Many beloved Christmas films had inauspicious debuts. It’s a Wonderful Life lost money for the studio when it was released in 1946, but television viewings turned it into a bona fide classic 30 years after its release.

Similarly, Love Actually has unexpectedly become a Christmas staple in some quarters. Admittedly, I belong in that group, even though a good portion of the film makes me cringe, another part really bugs me and some scenes I can’t watch at all. It’s another seasonal conundrum, available on DVD at the Whitehorse Public Library.

Written and directed by Richard Curtis and inspired in its form by Curtis’ appreciation for the structure of multiple storylines in Nashville (Robert Altman’s 1975 film), Love Actually follows a host of characters around Europe (mostly London) in different states of holiday cheer and gloom as Christmas approaches.

Curtis wrote the Blackadder series (with Ben Elton) and Four Weddings and a Funeral; his characteristic style is a blend of comedy with sentimentality.

Thanks to the episodic structure of Love Actually, if you don’t care for one storyline, another one will be along shortly.

Among the nine threads, there’s an aging rock star, Billy Mack (Bill Nighy), promoting a Christmas single with the support of his manager Joe (Gregor Fisher). A married couple, Harry and Karen (Emma Thompson and Alan Rickman) are perhaps a little too comfortable with each other.

Karen’s recently widowed friend Daniel (Liam Neeson) is struggling to connect with his inscrutable 11-year-old stepson, Sam (Thomas Brodie-Sangster, who played mystical Jojen Reed in Game of Thrones).

Harry’s office mate, Sarah (Laura Linney), finally gets close to the crush she’s been mutely enthralled with for years.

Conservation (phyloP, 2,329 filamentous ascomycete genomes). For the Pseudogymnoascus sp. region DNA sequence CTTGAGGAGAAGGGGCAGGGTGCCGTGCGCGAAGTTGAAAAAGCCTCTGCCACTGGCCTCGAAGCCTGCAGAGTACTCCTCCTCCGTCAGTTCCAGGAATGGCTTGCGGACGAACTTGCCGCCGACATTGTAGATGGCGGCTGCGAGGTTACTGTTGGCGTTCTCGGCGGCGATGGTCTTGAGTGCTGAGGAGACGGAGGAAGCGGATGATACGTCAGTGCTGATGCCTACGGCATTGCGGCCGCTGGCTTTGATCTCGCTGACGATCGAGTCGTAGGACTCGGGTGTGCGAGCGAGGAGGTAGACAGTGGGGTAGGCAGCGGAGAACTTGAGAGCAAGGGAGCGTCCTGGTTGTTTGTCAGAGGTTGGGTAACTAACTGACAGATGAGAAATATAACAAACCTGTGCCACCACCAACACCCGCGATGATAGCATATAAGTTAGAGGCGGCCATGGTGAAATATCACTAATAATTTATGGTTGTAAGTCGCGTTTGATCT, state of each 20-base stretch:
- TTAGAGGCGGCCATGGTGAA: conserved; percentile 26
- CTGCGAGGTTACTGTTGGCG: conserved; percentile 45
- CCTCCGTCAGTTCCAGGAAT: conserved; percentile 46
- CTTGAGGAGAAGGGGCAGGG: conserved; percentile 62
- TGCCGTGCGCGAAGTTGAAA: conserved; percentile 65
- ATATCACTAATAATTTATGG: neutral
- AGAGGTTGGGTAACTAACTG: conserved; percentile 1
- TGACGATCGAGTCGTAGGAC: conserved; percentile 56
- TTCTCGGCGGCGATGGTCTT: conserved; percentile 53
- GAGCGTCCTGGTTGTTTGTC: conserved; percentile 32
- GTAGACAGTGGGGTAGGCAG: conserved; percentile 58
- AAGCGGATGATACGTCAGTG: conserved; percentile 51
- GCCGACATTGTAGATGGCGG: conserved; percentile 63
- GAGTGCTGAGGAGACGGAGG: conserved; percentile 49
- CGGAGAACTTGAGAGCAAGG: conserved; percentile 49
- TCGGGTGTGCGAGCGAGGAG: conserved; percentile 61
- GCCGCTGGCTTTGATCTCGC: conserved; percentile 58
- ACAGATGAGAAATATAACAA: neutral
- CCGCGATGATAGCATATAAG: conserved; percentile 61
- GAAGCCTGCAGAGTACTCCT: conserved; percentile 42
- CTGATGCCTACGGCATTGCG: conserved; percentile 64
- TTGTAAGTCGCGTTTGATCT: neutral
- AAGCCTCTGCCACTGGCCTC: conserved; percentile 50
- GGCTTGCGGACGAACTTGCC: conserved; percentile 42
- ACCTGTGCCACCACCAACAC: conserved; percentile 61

Writer Jamie (Colin Firth) falls in love with the Portuguese housekeeper who tidies his villa in France.

Then there’s the youthful, progressive prime minister, David (Hugh Grant), who might seem less far-fetched this year, in the afterglow of the recent election, than he has before. He embodies a peculiarly English fantasy of the dreamboat prime minister who puts the thuggish American president (Billy Bob Thornton) in his place and falls for the self-deprecating, charmingly clumsy Natalie (Martine McCutcheon).

So what’s not to like?

That depends: Love Actually might be a sort of Rorschach test for viewers.

Characters and scenes that I can’t stand are other people’s favourites and the opposite may also be true. But it’s hard to see how anyone can’t find Daniel and Sam irresistible or the brutally candid Billy Mack brilliantly funny. Still, those people do exist and you might be one of them.

On its tenth anniversary, the online culture magazine Vulture asked whether Love Actually was a Christmas classic. In the discussions that followed, it was revealed that it’s one of the few romantic comedies that men like to watch – or at least, more men than usual for the genre.

The question also spawned passionate critiques of the film’s merits or lack of merits, that add layers of meaning to the guilty pleasure of succumbing to Curtis’ crafty charm. This year I might just capitulate entirely.